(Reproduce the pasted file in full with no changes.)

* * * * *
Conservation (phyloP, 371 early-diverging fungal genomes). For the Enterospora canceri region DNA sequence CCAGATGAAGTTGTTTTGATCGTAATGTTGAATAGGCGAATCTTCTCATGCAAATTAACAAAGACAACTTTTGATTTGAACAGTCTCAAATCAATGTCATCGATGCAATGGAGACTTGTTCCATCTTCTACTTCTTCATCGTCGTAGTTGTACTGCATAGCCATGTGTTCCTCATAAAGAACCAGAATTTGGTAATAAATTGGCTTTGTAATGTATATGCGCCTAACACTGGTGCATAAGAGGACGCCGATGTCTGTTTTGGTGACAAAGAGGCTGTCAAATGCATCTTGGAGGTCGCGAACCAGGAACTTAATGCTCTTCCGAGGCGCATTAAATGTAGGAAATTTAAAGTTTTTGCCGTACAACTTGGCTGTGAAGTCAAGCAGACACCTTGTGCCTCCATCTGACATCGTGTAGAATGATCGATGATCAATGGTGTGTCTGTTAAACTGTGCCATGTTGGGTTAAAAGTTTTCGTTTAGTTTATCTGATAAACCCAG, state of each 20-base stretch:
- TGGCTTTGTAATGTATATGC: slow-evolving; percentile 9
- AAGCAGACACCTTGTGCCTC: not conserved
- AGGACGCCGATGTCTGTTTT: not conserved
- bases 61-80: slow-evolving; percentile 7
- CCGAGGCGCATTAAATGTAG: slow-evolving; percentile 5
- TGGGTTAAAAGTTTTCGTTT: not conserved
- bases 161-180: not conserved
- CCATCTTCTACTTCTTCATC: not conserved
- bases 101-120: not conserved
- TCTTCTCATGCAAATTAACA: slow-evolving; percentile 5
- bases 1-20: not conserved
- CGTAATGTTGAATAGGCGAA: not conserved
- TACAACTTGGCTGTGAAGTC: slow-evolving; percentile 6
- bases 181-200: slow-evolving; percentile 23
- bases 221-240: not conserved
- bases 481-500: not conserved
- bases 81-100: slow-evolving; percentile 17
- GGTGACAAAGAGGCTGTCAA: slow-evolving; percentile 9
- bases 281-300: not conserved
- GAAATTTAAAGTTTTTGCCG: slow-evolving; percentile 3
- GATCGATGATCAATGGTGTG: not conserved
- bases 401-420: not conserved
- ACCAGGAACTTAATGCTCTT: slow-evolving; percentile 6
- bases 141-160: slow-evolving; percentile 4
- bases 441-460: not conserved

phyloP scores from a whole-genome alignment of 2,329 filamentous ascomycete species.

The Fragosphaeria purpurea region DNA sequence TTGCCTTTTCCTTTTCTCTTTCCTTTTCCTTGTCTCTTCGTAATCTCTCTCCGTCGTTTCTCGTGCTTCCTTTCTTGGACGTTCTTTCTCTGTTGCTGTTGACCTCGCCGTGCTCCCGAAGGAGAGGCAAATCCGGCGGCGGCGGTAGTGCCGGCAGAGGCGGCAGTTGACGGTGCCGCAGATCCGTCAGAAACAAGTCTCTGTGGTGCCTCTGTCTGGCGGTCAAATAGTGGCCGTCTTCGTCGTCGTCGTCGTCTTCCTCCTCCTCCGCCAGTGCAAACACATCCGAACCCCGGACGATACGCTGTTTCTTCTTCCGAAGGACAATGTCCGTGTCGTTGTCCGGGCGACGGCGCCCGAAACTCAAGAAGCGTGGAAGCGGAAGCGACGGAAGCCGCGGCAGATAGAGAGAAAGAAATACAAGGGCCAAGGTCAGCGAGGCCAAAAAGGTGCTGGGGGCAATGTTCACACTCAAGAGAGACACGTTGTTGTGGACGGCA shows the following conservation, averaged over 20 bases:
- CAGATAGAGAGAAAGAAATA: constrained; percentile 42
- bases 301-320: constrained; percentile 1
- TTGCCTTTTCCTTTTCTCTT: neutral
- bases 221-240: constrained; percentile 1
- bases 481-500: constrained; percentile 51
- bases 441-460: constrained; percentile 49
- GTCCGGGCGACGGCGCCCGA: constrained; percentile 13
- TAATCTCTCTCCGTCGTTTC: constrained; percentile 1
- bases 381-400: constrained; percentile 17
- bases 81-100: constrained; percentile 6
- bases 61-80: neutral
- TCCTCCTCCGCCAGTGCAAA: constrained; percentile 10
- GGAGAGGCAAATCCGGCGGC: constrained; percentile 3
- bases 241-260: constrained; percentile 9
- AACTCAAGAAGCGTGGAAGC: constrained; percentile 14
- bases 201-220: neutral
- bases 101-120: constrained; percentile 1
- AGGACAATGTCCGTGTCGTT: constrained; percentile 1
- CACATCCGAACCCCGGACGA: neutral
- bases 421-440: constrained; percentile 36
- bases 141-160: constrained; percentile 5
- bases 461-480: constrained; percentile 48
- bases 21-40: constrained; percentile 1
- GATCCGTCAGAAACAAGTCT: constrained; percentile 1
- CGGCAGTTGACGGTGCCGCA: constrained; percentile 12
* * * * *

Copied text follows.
Conservation (phyloP, 371 early-diverging fungal genomes). For the Enterospora canceri region DNA sequence CCAGATGAAGTTGTTTTGATCGTAATGTTGAATAGGCGAATCTTCTCATGCAAATTAACAAAGACAACTTTTGATTTGAACAGTCTCAAATCAATGTCATCGATGCAATGGAGACTTGTTCCATCTTCTACTTCTTCATCGTCGTAGTTGTACTGCATAGCCATGTGTTCCTCATAAAGAACCAGAATTTGGTAATAAATTGGCTTTGTAATGTATATGCGCCTAACACTGGTGCATAAGAGGACGCCGATGTCTGTTTTGGTGACAAAGAGGCTGTCAAATGCATCTTGGAGGTCGCGAACCAGGAACTTAATGCTCTTCCGAGGCGCATTAAATGTAGGAAATTTAAAGTTTTTGCCGTACAACTTGGCTGTGAAGTCAAGCAGACACCTTGTGCCTCCATCTGACATCGTGTAGAATGATCGATGATCAATGGTGTGTCTGTTAAACTGTGCCATGTTGGGTTAAAAGTTTTCGTTTAGTTTATCTGATAAACCCAG, state of each 20-base stretch:
- TGGCTTTGTAATGTATATGC: slow-evolving; percentile 9
- AAGCAGACACCTTGTGCCTC: not conserved
- AGGACGCCGATGTCTGTTTT: not conserved
- bases 61-80: slow-evolving; percentile 7
- CCGAGGCGCATTAAATGTAG: slow-evolving; percentile 5
- TGGGTTAAAAGTTTTCGTTT: not conserved
- bases 161-180: not conserved
- CCATCTTCTACTTCTTCATC: not conserved
- bases 101-120: not conserved
- TCTTCTCATGCAAATTAACA: slow-evolving; percentile 5
- bases 1-20: not conserved
- CGTAATGTTGAATAGGCGAA: not conserved
- TACAACTTGGCTGTGAAGTC: slow-evolving; percentile 6
- bases 181-200: slow-evolving; percentile 23
- bases 221-240: not conserved
- bases 481-500: not conserved
- bases 81-100: slow-evolving; percentile 17
- GGTGACAAAGAGGCTGTCAA: slow-evolving; percentile 9
- bases 281-300: not conserved
- GAAATTTAAAGTTTTTGCCG: slow-evolving; percentile 3
- GATCGATGATCAATGGTGTG: not conserved
- bases 401-420: not conserved
- ACCAGGAACTTAATGCTCTT: slow-evolving; percentile 6
- bases 141-160: slow-evolving; percentile 4
- bases 441-460: not conserved

phyloP scores from a whole-genome alignment of 2,329 filamentous ascomycete species.

The Fragosphaeria purpurea region DNA sequence TTGCCTTTTCCTTTTCTCTTTCCTTTTCCTTGTCTCTTCGTAATCTCTCTCCGTCGTTTCTCGTGCTTCCTTTCTTGGACGTTCTTTCTCTGTTGCTGTTGACCTCGCCGTGCTCCCGAAGGAGAGGCAAATCCGGCGGCGGCGGTAGTGCCGGCAGAGGCGGCAGTTGACGGTGCCGCAGATCCGTCAGAAACAAGTCTCTGTGGTGCCTCTGTCTGGCGGTCAAATAGTGGCCGTCTTCGTCGTCGTCGTCGTCTTCCTCCTCCTCCGCCAGTGCAAACACATCCGAACCCCGGACGATACGCTGTTTCTTCTTCCGAAGGACAATGTCCGTGTCGTTGTCCGGGCGACGGCGCCCGAAACTCAAGAAGCGTGGAAGCGGAAGCGACGGAAGCCGCGGCAGATAGAGAGAAAGAAATACAAGGGCCAAGGTCAGCGAGGCCAAAAAGGTGCTGGGGGCAATGTTCACACTCAAGAGAGACACGTTGTTGTGGACGGCA shows the following conservation, averaged over 20 bases:
- CAGATAGAGAGAAAGAAATA: constrained; percentile 42
- bases 301-320: constrained; percentile 1
- TTGCCTTTTCCTTTTCTCTT: neutral
- bases 221-240: constrained; percentile 1
- bases 481-500: constrained; percentile 51
- bases 441-460: constrained; percentile 49
- GTCCGGGCGACGGCGCCCGA: constrained; percentile 13
- TAATCTCTCTCCGTCGTTTC: constrained; percentile 1
- bases 381-400: constrained; percentile 17
- bases 81-100: constrained; percentile 6
- bases 61-80: neutral
- TCCTCCTCCGCCAGTGCAAA: constrained; percentile 10
- GGAGAGGCAAATCCGGCGGC: constrained; percentile 3
- bases 241-260: constrained; percentile 9
- AACTCAAGAAGCGTGGAAGC: constrained; percentile 14
- bases 201-220: neutral
- bases 101-120: constrained; percentile 1
- AGGACAATGTCCGTGTCGTT: constrained; percentile 1
- CACATCCGAACCCCGGACGA: neutral
- bases 421-440: constrained; percentile 36
- bases 141-160: constrained; percentile 5
- bases 461-480: constrained; percentile 48
- bases 21-40: constrained; percentile 1
- GATCCGTCAGAAACAAGTCT: constrained; percentile 1
- CGGCAGTTGACGGTGCCGCA: constrained; percentile 12